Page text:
5. Future Business Goals
You may need funding if you plan to grow or expand your business. Securing loans or other financing options may be easier for general contractors operating as an LLC or corporation. Some lenders prefer to invest in formally registered entity types rather than sole proprietorships and general partnerships.
How to Find Jobs With General Contractors
There are many ways to find a job with a general contractor, and there probably isn’t a better time as the industry is facing a huge shortage of workers in all disciplines. Below are a few ways to search and find jobs with building contractors.
- MatchBuilt: Many of the home builder job opportunities we offer are confidential and exclusive to MatchBuilt, and they cannot be found elsewhere, online or off. Homebuilding job seekers can submit a resume, apply for full-time positions, and subscribe to job alerts to stay updated on brand-new opportunities. We also offer job search and career advice on our residential construction jobs blog, a robust library of research into workplace trends, and tips.
- LinkedIn: No surprise here; LinkedIn is among the leading job boards for professional home builder candidates seeking a change. Among the top things you should know about LinkedIn is that the more complete and descriptive your profile summary section is, the more hits from prospective employers you will receive. The site is very popular with employers who go on the site to review the profiles of talented workers who are not necessarily actively seeking new opportunities. LinkedIn works particularly well for strong candidates conducting a passive job search where they want employers to find them.
- Contractor Career Pages: Most of the leading home builders, public and private, across the county will list their jobs on their websites. It’s a toss-up as to whether or not you should apply on a home builder career page or the same position posted on a job board, and either process should return the same result.
- Google for Jobs: Google for Jobs is a newer product aggregating jobs from the internet and other search engines. If you type what you are looking for in a Google search bar, such as “homebuilding jobs,” typically, local results from where you are searching will be shown. You can then narrow your search further. Time will tell how long Google stays committed to showing job results.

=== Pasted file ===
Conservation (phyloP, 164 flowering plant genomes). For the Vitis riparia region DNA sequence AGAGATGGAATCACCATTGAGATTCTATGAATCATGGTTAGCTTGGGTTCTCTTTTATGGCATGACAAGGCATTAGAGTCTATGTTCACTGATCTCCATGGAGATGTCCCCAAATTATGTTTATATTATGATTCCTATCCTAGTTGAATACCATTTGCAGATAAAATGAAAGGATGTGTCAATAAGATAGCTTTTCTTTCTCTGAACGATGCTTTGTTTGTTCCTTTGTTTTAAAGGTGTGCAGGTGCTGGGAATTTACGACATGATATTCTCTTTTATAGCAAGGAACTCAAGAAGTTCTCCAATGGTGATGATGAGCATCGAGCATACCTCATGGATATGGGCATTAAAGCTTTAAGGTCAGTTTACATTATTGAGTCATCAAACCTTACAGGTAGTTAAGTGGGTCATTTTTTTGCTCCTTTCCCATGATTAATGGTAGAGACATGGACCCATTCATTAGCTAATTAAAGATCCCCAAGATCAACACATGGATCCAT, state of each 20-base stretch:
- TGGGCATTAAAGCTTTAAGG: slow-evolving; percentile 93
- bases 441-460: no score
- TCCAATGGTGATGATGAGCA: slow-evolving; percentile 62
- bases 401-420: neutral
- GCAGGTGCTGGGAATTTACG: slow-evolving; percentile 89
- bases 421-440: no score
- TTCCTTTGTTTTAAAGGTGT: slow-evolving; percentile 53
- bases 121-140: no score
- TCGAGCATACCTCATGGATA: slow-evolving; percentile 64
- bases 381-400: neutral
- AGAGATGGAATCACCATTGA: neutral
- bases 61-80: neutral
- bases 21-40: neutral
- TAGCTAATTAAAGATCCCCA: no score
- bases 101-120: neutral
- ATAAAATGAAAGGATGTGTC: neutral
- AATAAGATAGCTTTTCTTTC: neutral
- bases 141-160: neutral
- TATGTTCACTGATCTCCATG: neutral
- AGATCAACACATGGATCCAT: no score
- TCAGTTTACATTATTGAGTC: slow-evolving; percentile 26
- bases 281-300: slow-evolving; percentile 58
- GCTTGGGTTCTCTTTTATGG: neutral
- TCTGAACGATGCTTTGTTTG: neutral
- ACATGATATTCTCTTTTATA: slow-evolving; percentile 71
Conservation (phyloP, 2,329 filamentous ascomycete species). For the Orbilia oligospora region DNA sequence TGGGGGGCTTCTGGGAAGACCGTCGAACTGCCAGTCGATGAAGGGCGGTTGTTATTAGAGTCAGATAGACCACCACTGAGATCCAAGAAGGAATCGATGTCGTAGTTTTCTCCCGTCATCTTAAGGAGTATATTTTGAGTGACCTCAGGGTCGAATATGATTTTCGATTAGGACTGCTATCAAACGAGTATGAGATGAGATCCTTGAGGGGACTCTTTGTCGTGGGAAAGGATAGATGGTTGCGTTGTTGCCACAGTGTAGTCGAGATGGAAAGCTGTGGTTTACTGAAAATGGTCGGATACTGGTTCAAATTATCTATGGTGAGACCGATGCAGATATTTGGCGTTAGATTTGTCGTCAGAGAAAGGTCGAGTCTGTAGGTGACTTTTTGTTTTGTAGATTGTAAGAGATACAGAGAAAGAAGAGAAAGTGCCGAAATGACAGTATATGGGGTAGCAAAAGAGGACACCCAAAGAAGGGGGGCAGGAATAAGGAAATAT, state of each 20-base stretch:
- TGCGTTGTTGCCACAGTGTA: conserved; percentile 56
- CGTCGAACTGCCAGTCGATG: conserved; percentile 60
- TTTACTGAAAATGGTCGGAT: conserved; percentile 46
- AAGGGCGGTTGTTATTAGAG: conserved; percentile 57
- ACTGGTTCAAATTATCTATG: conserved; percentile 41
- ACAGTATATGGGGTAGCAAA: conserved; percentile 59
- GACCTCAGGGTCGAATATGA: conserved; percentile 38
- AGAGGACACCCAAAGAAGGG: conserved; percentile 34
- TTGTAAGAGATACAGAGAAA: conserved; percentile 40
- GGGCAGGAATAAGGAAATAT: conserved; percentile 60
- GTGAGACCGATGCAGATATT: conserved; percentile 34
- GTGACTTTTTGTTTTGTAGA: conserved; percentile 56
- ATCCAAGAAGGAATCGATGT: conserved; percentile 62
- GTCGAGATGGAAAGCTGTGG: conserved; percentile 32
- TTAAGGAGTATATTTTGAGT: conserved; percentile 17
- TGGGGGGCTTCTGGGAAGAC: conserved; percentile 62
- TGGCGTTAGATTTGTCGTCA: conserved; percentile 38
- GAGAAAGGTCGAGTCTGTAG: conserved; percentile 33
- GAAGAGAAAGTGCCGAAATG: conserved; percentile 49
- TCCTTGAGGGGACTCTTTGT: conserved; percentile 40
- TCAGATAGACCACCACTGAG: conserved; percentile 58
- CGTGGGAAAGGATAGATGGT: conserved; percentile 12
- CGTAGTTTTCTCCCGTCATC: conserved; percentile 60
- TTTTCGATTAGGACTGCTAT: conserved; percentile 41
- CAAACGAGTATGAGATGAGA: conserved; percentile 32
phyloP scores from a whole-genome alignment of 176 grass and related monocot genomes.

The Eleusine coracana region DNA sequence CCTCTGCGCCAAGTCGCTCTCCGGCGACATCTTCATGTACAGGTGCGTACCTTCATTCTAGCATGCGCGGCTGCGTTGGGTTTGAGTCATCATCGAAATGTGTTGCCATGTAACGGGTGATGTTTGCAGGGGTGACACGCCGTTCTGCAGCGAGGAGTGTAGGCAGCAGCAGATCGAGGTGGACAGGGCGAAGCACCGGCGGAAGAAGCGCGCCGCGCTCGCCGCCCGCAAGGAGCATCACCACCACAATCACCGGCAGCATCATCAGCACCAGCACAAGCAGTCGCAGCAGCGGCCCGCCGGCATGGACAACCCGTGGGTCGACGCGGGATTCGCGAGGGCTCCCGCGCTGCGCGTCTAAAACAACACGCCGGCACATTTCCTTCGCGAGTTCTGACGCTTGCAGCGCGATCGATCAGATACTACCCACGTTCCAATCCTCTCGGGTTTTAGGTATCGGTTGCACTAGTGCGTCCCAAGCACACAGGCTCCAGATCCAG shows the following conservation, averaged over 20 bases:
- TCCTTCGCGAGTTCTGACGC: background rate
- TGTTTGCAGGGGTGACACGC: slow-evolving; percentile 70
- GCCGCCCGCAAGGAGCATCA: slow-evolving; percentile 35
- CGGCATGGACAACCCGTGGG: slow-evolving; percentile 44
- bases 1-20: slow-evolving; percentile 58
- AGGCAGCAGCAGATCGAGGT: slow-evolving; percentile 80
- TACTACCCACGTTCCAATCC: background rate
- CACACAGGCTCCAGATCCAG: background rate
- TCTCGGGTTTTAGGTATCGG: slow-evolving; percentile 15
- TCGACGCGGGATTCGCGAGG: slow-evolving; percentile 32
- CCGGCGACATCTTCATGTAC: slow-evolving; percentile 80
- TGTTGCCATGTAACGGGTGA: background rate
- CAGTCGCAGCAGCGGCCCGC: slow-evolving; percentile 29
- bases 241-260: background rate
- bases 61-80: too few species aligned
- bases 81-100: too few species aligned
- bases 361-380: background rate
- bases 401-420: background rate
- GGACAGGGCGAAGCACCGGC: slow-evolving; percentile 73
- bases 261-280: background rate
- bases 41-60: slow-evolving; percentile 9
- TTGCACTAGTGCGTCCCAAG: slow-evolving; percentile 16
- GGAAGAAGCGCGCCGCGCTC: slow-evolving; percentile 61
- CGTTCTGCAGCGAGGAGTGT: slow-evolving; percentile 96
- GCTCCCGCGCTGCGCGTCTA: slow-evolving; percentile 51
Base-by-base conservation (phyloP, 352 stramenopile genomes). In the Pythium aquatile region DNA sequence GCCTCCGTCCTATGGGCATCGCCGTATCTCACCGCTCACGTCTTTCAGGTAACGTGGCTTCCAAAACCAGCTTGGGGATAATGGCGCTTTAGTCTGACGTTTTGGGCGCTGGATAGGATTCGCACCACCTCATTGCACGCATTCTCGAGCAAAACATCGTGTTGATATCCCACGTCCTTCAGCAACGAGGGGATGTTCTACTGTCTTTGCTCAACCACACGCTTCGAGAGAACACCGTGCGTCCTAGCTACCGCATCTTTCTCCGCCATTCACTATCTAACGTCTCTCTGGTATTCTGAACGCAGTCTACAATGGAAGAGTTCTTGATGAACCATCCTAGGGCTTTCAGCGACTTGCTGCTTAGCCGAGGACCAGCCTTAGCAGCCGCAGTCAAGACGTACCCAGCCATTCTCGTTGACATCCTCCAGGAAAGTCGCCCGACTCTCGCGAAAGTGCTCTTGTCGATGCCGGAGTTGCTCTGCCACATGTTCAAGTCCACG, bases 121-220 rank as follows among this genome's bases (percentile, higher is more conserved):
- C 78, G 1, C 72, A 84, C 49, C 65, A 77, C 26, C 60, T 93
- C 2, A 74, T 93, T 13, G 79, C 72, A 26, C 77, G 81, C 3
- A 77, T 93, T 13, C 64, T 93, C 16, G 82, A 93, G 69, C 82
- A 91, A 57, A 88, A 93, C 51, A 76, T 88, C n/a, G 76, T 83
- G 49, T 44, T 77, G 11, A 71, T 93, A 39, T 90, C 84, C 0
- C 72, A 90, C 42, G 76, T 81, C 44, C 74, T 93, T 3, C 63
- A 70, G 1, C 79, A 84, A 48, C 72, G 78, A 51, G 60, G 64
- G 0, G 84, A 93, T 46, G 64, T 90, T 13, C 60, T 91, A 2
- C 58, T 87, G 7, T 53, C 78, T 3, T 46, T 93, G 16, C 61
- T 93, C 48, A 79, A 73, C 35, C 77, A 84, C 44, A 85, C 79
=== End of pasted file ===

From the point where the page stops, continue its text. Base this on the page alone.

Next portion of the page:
- Ladders: The Ladders job search site focuses on job openings for upper-level executives and professionals aiming for the management suite. There are not a lot of home builder jobs on the site, but they can be helpful. Candidates seeking jobs paying a salary of $100,000 can gain access to screened openings after paying the subscription fee.
- ZipRecruiter: ZipRecruiter uses innovative “AI” technology to learn about your job preferences as you apply for jobs in their extensive inventory of openings. Users then receive notices of posts that meet their preferences. The site also presents industry-leading salary information about targeted jobs and showcases trending companies, cities, and job categories.
- Indeed: Indeed.com is another massive search engine for job postings. The site visits job boards and corporate websites and returns listings based on the keywords you select, making searching much more efficient. You will note that ZipRecruiter, Indeed, and Google for jobs and very similar job aggregators.
- Niche Job Sites: These websites are excellent for finding job openings not typically listed on other sites. There are no homebuilding-specific websites, but there are many niche sites on accounting, purchasing, sales, and even construction where homebuilders may list jobs. There are too many great niche job websites to list them all, but you can find them with quick searches.
- CareerBuilder: Most job seekers already know that CareerBuilder is one of the giant job boards that provide job listings, resume postings, career advice, and resources for job seekers. This job board secures job listings directly from employers and has expanded local listings by partnering with many newspapers to incorporate their online classifieds. Many home builders will use CareerBuilder for superintendent, office administrator, purchasing agent, and estimator roles.